In a recent article for The Street, John Persinos reported that, in the last quarter of 2015, George Soros Fund Management sold off all its shares in Chevron, Chesapeake Energy, and NRG Energy. (http://www.thestreet.com/story/13465588/1/week-ahead-in-energy-does-george-soros-know-something-we-don-t.html)
If Soros is getting rid of his oil stocks, then maybe the rest of us should give some thought to the wisdom behind this move. After all, the energy market has very recently been responding in knee-jerk fashion to geopolitical news. As Russia, Saudi Arabia, and Iran squabble over whether or not to freeze oil production, the market responds accordingly, rising and falling according to the latest news. The industry is clearly in crisis mode. In the summer of 2014, U.S. Crude was selling for $110 a barrel; on February 19, 2016, it closed at $29.64. That’s a 73% decline. The World Bank is now predicting that the average price for a barrel of oil in 2016 is going to be $37; this is seventeen dollars lower than its original prediction last autumn. As for the possibility of energy enjoying anything close to growth, there’s very little chance. Earnings reports are due from a number of energy companies before the end of February, and it doesn’t look good. Some of them, such as Chesapeake and Transocean, are expected to report very serious financial trouble.
This is disturbing news indeed, bad enough for the energy market but implying trouble as well for a much broader section of the economy. It’s estimated that the energy industry is responsible, either directly or indirectly, for over nine million jobs in the United States; a major decline in the energy market over a prolonged period of time is sure to have a deleterious effect upon much more than energy shares.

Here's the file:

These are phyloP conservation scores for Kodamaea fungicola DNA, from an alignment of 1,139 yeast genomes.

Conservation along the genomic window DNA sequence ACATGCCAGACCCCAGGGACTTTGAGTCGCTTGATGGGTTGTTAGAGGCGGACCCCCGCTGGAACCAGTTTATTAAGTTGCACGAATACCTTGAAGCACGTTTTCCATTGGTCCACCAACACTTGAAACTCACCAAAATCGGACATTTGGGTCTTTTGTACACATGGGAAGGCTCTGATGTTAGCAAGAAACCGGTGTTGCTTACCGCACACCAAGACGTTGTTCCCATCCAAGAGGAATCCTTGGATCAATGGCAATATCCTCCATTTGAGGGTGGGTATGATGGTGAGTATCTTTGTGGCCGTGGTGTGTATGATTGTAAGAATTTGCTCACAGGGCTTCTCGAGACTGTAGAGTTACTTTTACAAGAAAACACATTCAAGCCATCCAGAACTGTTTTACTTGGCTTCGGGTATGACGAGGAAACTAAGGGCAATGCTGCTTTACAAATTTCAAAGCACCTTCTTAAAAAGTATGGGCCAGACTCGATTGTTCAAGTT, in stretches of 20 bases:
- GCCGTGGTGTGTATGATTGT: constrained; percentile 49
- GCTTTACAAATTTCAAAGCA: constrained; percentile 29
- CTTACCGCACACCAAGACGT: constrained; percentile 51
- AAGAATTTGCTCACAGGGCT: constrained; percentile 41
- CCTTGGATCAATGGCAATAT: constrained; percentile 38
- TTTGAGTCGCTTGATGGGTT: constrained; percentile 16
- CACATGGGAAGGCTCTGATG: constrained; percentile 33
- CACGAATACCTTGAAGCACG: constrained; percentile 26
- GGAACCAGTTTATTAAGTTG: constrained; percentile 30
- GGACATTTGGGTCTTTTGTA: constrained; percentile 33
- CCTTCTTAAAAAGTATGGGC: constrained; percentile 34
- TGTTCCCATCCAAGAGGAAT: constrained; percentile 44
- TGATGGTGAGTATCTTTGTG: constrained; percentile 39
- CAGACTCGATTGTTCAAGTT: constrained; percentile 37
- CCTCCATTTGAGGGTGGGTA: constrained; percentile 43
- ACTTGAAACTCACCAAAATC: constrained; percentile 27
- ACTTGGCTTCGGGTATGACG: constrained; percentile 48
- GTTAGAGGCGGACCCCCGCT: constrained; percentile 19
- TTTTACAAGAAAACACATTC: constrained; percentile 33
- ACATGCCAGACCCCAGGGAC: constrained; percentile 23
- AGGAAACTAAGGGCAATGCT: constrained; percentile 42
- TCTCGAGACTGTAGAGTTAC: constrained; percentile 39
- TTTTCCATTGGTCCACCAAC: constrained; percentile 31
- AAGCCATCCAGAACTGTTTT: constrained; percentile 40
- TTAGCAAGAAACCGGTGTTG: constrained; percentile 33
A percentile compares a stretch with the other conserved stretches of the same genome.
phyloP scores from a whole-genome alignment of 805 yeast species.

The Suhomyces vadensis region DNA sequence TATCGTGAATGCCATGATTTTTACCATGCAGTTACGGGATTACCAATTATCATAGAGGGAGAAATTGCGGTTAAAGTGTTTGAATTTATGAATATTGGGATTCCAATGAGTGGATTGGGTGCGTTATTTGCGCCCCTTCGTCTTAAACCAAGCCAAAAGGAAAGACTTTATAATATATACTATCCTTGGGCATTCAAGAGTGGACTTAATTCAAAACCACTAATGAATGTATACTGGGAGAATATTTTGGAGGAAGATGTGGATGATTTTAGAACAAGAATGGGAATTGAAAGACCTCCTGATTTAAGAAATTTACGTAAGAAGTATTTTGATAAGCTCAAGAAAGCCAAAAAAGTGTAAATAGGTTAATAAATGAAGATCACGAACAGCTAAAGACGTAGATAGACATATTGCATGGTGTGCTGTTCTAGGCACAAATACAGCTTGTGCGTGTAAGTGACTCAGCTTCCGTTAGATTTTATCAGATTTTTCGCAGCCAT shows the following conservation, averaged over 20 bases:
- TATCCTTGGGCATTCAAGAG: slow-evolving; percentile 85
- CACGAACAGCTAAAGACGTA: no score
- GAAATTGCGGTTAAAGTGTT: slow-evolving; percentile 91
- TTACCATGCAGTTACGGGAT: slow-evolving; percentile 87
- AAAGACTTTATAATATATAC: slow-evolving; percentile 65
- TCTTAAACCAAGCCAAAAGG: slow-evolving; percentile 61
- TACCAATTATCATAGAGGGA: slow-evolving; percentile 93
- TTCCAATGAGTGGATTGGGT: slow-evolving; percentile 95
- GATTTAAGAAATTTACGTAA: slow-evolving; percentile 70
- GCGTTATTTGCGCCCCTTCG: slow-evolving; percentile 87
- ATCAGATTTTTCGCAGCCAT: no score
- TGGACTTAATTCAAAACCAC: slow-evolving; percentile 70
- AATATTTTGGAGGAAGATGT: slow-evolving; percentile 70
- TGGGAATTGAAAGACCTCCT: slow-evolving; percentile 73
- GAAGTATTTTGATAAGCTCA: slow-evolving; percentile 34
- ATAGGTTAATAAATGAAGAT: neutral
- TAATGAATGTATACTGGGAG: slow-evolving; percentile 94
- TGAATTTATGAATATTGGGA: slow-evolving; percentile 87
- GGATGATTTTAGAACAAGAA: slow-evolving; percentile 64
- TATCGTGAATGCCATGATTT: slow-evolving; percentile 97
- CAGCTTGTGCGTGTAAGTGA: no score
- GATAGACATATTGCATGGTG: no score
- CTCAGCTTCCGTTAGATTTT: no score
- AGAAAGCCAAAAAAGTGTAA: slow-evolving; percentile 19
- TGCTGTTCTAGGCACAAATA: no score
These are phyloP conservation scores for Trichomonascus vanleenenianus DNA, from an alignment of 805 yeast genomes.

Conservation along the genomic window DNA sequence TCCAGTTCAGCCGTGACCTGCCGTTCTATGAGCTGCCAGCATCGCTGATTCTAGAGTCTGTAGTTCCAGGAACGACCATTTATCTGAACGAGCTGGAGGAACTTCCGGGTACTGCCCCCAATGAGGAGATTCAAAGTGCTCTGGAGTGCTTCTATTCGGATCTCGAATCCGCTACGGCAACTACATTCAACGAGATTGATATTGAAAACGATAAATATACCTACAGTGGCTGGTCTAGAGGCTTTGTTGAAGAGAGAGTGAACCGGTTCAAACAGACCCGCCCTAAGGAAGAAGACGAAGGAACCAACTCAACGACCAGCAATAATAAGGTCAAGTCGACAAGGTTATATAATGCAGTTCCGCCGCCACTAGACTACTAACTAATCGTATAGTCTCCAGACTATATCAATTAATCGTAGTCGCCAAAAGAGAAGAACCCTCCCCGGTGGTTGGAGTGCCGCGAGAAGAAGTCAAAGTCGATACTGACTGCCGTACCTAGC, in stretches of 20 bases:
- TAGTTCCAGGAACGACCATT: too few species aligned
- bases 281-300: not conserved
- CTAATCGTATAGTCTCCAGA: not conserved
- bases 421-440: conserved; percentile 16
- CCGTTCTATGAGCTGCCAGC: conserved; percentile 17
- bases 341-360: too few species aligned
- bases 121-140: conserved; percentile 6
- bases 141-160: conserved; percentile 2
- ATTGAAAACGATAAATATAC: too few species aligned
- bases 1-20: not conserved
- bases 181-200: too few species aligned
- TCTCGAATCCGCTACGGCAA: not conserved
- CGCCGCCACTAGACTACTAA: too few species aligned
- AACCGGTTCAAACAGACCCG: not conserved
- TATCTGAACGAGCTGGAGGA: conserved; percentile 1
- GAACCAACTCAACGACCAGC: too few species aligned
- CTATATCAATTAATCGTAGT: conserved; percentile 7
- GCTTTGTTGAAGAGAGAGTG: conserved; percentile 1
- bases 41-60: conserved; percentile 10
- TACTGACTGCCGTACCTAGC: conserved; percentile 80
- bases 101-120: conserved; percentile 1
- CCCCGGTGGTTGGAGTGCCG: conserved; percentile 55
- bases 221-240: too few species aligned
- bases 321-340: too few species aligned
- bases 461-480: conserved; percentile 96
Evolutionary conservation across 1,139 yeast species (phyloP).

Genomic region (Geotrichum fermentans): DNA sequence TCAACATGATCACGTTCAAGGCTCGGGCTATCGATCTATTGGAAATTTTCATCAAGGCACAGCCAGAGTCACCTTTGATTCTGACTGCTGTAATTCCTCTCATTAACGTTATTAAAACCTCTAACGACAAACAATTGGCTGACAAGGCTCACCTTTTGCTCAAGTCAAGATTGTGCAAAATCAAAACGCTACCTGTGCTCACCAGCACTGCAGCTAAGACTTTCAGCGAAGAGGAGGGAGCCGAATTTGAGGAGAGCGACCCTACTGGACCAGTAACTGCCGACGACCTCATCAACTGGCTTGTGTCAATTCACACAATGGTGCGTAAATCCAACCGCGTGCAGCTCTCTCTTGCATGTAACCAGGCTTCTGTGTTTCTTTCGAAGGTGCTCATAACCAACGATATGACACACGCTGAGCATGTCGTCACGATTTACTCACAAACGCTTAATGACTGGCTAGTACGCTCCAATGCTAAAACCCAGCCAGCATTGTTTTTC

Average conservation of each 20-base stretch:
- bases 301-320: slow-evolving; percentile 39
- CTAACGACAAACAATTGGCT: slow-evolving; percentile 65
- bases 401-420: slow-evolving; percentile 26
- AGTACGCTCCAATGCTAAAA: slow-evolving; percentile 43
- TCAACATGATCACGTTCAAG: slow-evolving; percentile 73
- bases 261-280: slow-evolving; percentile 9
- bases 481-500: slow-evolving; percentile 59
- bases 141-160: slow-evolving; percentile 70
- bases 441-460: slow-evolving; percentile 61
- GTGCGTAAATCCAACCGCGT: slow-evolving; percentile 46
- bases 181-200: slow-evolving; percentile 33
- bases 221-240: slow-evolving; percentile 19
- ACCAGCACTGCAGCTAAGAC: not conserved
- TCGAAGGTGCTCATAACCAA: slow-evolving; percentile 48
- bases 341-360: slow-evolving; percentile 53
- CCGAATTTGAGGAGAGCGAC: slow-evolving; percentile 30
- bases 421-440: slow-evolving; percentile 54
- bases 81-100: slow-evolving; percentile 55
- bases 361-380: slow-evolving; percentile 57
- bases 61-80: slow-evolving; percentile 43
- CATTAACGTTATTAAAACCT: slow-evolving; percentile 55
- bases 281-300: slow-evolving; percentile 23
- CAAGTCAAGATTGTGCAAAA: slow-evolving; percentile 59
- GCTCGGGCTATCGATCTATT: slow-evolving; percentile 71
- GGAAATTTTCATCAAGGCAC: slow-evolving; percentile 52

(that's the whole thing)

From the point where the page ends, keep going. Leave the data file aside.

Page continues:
Optimists will say that George Soros jumped the gun in dumping his stocks; realists, however, may feel that he knows exactly what he’s up to. Given the fact that he’s one of the world’s richest men, George Soros is likely to be more clear-sighted than most when it comes to investing. According to his Forbes profile, Soros is currently worth nearly $25 billion. (http://www.forbes.com/profile/george-soros). A self-made man, he put himself through business school at the London School of Economics, established himself on Wall Street, opened his own hedge fund in 1969, and has since become one of the world’s most influential financiers. He’s also one of the world’s great philanthropists. George Soros has given away an astonishing amount of money to support a huge variety of causes including education, medical research, and American politics. Through his Open Society Foundation, founded in 1993 and currently with branches in thirty-seven countries, he promotes a free press, public health and education, and the defence of basic human rights around the world. (https://www.opensocietyfoundations.org/people/george-soros)